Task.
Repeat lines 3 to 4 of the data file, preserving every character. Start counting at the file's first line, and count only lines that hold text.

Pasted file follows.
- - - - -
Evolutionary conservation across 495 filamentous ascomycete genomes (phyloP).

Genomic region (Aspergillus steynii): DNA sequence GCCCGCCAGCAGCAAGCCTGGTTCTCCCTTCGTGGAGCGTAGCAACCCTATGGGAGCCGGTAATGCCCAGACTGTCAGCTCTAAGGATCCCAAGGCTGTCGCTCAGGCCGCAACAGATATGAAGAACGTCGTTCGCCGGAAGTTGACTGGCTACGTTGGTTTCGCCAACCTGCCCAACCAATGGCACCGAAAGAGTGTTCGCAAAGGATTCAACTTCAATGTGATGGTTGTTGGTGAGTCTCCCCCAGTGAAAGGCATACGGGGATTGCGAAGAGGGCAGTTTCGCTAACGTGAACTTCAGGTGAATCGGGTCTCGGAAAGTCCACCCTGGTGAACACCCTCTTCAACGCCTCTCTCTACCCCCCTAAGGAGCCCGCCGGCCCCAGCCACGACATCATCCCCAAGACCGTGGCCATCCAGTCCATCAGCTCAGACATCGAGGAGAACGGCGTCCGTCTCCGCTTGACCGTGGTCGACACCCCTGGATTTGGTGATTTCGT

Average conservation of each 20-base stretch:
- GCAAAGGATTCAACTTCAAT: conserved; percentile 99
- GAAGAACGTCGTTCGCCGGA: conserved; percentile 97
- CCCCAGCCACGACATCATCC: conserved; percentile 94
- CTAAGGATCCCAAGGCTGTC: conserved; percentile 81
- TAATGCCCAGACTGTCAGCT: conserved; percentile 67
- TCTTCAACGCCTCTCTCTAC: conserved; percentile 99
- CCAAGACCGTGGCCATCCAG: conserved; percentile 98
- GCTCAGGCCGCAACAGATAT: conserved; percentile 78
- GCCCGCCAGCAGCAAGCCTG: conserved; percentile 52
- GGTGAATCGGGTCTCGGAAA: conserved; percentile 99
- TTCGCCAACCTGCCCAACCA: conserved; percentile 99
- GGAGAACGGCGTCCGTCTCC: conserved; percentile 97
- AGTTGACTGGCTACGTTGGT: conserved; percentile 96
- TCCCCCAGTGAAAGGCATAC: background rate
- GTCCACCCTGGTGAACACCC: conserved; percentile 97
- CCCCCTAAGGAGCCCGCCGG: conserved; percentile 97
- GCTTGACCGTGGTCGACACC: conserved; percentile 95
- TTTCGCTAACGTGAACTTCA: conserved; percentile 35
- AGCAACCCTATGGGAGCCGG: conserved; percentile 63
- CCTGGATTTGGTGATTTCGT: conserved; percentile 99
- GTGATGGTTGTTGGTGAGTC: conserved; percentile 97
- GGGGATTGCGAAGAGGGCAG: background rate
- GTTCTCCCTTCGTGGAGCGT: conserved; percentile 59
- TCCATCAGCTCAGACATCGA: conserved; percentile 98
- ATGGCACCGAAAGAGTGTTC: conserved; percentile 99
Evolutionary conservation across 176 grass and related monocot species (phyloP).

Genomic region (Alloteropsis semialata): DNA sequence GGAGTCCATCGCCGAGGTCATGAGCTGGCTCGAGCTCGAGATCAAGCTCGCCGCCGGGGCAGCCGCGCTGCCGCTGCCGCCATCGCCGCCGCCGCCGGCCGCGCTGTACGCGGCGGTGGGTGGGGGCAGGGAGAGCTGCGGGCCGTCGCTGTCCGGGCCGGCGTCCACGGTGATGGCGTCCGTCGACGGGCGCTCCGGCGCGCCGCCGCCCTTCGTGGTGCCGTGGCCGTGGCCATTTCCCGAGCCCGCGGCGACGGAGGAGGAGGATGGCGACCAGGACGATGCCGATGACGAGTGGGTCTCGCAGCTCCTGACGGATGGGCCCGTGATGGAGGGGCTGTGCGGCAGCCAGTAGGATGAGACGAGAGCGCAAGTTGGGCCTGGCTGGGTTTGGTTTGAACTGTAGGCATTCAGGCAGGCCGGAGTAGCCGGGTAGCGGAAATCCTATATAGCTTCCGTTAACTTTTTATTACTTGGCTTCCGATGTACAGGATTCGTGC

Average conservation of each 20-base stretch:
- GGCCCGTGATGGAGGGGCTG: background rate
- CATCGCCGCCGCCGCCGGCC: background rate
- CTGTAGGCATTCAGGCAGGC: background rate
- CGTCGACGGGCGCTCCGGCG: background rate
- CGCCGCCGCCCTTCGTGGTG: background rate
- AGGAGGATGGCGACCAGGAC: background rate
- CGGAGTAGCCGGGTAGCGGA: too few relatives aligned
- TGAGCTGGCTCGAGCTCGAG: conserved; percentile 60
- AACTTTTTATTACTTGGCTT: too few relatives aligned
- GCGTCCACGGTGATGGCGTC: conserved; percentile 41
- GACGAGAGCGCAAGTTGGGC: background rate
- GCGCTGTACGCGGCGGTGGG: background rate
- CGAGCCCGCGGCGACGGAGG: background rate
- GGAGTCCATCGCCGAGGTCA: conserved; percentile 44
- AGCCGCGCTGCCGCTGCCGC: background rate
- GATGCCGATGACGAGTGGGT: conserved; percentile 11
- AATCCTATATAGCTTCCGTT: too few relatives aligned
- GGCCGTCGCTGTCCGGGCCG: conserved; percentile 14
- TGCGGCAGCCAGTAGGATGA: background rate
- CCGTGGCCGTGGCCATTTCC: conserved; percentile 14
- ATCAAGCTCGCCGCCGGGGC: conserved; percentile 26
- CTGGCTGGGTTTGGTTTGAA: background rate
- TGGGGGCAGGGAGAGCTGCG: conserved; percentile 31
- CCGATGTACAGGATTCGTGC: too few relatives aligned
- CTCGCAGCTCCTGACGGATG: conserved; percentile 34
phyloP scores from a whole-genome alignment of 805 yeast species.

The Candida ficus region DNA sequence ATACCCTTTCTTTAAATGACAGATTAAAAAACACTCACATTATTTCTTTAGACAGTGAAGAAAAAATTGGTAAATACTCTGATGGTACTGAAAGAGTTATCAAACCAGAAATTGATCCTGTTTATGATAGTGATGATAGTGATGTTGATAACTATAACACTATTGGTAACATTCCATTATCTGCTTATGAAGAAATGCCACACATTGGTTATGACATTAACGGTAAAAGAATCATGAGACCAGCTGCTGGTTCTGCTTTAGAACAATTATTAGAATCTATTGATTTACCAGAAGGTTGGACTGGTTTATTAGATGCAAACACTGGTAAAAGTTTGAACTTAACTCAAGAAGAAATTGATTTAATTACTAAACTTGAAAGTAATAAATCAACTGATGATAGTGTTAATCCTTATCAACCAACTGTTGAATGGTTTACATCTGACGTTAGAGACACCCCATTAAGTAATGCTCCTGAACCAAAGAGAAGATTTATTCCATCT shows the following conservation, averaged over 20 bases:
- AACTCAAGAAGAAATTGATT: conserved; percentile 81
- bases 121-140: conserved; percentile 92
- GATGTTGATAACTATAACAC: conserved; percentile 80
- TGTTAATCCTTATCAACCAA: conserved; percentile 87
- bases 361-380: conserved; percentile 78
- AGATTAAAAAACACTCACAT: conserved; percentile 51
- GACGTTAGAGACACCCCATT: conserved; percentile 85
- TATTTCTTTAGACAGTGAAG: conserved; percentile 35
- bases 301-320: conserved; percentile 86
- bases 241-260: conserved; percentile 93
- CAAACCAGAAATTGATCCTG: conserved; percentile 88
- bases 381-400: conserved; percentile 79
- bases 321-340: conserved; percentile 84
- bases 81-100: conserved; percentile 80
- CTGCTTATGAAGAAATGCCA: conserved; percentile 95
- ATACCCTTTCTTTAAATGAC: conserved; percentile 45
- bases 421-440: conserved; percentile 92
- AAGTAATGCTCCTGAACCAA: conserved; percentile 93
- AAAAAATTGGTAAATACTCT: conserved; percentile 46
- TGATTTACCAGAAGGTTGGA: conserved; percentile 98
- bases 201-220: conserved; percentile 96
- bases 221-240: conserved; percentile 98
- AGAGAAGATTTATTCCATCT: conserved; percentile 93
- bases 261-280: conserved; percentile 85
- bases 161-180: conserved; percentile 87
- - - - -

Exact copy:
Average conservation of each 20-base stretch:
- GCAAAGGATTCAACTTCAAT: conserved; percentile 99